Monitoring Antimicrobial Susceptibility of <i>Neisseria gonorrhoeae</i> Isolated from Bangladesh during 1997-2006: Emergence and Pattern of Drug-resistant Isolates
Keywords:Drug resistance, Microbial, Gonorrhoea, Neisseria gonorrhoeae, Sexually transmitted infections, Surveillance, Bangladesh
Gonorrhoea is one of the most common sexually transmitted infections (STIs) in developing countries, and the emergence of resistance to antimicrobial agents in Neisseria gonorrhoeae is a major obstacle in the control of gonorrhoea. Periodical monitoring of antimicrobial susceptibility of N. gonorrhoeae is essential for the early detection of emergence of drug resistance. In total, 1,767 gonococcal strains isolated from males and females (general population and those with high-risk behaviour) from different parts of Bangladesh were studied during 1997-2006. Minimum inhibitory concentrations of penicillin, tetracycline, ciprofloxacin, ceftriaxone, spectinomycin, and azithromycin for the isolates were determined by the agar dilution method. Isolates resistant to three or more antimicrobial agents are considered multidrug-resistant. The prevalence of plasmid-mediated penicillinase-producing N. gonorrhoeae (PPNG) and plasmid-mediated tetracycline-resistant N. gonorrhoeae (TRNG) was determined. Nine percent of the isolates were resistant to ciprofloxacin in 1997 compared to 87% in 2006. Multidrug-resistant N. gonorrhoeae have emerged in 1997, and 44% of the strains (n=66) isolated during 2006 were multidrug-resistant. Forty-two percent of the isolates in 2006 were both PPNG- and TRNG-positive compared to none in 1997. The rapidly-changing pattern of gonococcal antimicrobial susceptibility warrants the need for an antimicrobial susceptibilitymonitoring programme, and periodical analysis and dissemination of susceptibility data are essential to guide clinicians and for successful STI/HIV intervention programmes.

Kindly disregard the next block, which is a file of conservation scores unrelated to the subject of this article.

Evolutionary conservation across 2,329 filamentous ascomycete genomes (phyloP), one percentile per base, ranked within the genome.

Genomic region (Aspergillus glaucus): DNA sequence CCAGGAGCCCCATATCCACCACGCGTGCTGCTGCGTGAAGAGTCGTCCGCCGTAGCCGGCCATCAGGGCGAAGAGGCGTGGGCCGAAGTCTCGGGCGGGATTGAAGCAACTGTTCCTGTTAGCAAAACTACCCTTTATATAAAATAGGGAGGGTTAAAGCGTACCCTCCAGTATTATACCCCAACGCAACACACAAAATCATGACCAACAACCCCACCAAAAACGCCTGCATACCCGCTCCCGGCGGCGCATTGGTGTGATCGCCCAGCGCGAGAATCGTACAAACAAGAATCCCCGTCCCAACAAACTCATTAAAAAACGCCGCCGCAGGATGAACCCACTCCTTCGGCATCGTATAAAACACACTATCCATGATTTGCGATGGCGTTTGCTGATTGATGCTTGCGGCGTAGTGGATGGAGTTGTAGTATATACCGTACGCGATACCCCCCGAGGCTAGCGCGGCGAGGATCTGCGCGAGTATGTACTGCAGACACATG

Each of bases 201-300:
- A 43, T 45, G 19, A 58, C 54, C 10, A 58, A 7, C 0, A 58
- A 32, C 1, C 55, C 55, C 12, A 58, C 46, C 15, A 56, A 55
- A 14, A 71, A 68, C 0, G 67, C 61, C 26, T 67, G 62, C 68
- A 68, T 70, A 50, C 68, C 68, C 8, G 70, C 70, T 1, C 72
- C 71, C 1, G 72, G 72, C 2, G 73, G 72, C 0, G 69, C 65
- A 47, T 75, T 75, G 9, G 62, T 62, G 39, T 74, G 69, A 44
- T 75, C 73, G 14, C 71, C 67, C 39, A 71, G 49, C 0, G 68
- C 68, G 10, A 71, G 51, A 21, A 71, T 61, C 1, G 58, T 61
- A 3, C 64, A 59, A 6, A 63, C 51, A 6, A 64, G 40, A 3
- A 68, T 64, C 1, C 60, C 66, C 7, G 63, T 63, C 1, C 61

Key words: Drug resistance, Microbial; Gonorrhoea; Neisseria gonorrhoeae; Sexually transmitted infections; Surveillance; Bangladesh
J HEALTH POPUL NUTR 2010 Oct;28(5):443-449